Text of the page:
That is what I love about us guitar players, always so quick with a well formed opinion when it comes to gear, what you can and can't use for a particular sound.
Truth is you can play metal with any electric, heaven forbid even a Telecaster should you wish :)
You can do anything with a Strat, they are the most versatile of them all in the right hands. It may not surprise you to learn I have 2 Player Strats, an MIJ Squier and a Partscaster I put together. In saying that I've an SG, ES335, LP Traditional and a Jackson JS32 so I've plenty of experience using different styles of guitars with varying PUs and custom wiring.
If you are using a traditional style Strat SSS set up then at high volume, high gain or with a cranked up overdrive/distortion pedal you are going to run into feedback and unwanted noise that can be hard to control particularly on the bridge PU. The trouble is the bridge/middle and middle/neck can get muddy with a lot of dirt and/or high gain. The middle or neck aren't ideal for metal either and suffer from hum nearly as bad as the bridge.
Player Strats, infact I believe most modern variations tend to come with AlnicoV PUs which mitigate the problem compared to say older Squiers or some older Strats but I think the best thing about them nowadays is the way they have been wiring the bridge PU through the tone control which they never used to do. Just being able to roll off some of that shrillness you can get with cranked up bridge SC makes so much difference.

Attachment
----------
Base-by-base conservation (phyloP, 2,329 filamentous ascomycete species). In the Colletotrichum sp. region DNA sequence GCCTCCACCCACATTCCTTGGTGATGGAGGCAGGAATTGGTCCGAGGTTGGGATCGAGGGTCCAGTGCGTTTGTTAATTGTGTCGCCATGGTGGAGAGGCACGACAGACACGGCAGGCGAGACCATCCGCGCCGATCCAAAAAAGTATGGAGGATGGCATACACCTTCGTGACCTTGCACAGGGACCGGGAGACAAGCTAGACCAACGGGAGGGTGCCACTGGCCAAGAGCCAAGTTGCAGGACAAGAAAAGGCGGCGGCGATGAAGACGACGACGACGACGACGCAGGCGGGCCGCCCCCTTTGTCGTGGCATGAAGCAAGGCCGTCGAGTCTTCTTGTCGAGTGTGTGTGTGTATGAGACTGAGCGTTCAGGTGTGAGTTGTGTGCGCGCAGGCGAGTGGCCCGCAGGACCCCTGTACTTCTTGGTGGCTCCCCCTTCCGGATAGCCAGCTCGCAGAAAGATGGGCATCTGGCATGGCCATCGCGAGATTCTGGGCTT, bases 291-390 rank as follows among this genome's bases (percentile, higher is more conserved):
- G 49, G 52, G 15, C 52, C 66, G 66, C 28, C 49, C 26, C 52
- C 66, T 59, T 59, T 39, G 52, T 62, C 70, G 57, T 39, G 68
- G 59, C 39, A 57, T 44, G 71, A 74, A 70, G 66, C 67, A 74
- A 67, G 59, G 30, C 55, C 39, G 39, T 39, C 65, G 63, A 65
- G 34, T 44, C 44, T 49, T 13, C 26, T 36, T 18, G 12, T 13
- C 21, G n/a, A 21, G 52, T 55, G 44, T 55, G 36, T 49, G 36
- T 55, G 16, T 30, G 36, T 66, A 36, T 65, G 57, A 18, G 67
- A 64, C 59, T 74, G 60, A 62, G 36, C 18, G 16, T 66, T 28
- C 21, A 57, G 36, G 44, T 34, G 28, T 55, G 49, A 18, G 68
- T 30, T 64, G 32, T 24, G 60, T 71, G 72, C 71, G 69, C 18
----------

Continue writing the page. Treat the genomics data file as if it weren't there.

Copper foil shielding your Strat as well as just making sure it's wired well, good solid solder joints, decent pots, caps, wires, particularly that it's properly earthed at the trem claw and bridge. Taken all together can do a lot to cut out the less desirable noise a single coil strat can produce.
Cranked up a Strat will be more noisy than the average guitar with two HBs but in many ways if you can harness that extra noise, the kind of high output, barely controlled, contained feedback that is intrinsic to single coils and strats then it makes for a glorious, exciting, thrilling tone that's hard to beat.
It also depends on what you mean by metal, if you want a very specific tone then it. may be easier to go the HB route but if you want a raw, energetic, less refined sound which can suite certain forms of metal to a tee then the Strat is the way.